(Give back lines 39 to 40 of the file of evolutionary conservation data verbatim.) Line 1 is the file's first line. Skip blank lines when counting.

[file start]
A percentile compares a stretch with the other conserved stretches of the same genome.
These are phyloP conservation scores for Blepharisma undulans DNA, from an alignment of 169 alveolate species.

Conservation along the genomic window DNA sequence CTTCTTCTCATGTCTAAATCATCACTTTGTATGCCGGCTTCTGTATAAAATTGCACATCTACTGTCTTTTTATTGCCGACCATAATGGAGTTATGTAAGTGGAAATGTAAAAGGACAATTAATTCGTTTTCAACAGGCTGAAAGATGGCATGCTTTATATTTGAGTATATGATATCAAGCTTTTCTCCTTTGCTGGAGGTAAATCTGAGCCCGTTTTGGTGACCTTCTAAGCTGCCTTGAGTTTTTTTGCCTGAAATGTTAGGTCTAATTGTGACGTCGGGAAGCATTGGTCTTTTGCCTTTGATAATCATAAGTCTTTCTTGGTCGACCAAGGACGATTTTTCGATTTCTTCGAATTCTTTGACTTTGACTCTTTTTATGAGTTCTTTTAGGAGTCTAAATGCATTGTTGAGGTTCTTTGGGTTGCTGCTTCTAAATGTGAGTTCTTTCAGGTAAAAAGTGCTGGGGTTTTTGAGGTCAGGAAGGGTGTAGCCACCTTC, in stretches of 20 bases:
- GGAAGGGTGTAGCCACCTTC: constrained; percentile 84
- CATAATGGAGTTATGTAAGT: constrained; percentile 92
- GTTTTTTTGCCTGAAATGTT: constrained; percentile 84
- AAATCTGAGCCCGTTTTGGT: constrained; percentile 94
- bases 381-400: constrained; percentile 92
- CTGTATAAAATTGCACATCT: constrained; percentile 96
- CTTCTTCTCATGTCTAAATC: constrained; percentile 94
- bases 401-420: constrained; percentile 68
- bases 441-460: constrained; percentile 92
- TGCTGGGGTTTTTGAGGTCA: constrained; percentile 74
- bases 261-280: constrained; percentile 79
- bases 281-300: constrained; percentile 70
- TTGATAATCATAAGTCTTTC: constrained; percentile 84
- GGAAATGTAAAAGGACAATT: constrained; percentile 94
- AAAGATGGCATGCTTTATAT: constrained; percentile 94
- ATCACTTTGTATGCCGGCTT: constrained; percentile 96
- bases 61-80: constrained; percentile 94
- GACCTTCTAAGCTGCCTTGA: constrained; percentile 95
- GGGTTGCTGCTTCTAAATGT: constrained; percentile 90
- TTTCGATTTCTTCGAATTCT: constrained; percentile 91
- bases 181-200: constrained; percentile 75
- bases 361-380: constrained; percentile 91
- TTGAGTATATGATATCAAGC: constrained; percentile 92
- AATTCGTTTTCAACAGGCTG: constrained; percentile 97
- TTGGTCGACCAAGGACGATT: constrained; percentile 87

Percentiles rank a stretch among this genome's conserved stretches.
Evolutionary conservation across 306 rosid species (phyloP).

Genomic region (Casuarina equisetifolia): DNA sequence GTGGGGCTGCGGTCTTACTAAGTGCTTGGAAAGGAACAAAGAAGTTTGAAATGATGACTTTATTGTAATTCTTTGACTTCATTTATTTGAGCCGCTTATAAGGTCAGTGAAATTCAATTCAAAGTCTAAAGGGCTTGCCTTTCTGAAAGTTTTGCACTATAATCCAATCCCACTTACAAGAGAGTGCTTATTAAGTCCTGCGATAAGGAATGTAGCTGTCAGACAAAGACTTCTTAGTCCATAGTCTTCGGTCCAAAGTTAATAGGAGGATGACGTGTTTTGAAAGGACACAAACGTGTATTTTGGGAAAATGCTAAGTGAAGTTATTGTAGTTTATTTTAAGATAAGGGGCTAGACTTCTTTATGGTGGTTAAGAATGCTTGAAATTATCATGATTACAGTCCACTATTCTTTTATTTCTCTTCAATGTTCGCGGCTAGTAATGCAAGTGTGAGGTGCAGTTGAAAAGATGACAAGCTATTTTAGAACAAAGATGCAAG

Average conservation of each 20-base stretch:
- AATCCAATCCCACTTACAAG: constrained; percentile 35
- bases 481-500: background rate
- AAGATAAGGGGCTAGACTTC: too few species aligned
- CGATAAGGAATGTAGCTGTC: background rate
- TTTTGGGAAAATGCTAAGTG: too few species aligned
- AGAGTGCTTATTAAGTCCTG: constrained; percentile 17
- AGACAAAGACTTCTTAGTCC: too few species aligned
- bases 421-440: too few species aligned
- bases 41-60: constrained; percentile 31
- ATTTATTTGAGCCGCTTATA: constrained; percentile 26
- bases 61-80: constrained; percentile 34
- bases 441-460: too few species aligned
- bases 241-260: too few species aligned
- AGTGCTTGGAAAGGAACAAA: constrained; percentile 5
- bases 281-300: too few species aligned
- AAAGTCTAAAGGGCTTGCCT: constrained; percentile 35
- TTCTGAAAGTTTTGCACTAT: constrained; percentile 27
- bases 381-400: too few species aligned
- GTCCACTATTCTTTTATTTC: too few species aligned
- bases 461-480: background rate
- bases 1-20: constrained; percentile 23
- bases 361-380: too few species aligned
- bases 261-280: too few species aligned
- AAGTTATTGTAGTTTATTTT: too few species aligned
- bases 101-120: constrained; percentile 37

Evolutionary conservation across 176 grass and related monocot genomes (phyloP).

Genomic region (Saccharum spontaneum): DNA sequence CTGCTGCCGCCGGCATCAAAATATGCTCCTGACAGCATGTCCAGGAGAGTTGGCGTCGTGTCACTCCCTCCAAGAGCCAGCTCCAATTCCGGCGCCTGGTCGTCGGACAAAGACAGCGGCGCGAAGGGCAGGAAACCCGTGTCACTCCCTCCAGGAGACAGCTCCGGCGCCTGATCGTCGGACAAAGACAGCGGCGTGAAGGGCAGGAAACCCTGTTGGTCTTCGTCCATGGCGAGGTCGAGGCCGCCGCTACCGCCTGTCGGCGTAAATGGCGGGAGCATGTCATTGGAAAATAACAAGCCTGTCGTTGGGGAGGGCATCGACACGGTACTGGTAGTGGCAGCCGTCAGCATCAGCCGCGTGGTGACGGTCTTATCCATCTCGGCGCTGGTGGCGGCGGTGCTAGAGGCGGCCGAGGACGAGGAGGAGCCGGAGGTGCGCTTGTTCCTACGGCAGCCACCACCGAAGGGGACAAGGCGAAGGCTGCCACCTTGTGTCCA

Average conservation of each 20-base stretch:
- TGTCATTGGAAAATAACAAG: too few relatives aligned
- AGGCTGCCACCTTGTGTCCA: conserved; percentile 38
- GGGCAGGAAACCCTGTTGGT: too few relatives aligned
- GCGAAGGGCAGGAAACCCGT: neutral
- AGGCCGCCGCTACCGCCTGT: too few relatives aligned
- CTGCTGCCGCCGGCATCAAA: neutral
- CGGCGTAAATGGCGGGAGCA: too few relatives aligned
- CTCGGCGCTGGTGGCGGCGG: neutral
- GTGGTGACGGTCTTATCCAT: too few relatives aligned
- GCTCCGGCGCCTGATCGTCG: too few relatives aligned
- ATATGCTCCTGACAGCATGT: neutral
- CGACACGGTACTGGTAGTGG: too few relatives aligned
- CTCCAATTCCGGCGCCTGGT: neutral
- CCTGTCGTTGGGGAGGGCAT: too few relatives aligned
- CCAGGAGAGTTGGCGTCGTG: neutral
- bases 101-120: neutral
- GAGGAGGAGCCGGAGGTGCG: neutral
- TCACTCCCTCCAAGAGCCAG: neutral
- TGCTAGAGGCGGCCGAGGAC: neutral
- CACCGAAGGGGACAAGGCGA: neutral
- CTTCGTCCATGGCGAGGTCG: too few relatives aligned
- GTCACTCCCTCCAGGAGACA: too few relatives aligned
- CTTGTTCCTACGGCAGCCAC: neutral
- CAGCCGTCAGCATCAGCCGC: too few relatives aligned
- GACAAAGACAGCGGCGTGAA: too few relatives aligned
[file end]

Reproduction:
- AGACAAAGACTTCTTAGTCC: too few species aligned
- bases 421-440: too few species aligned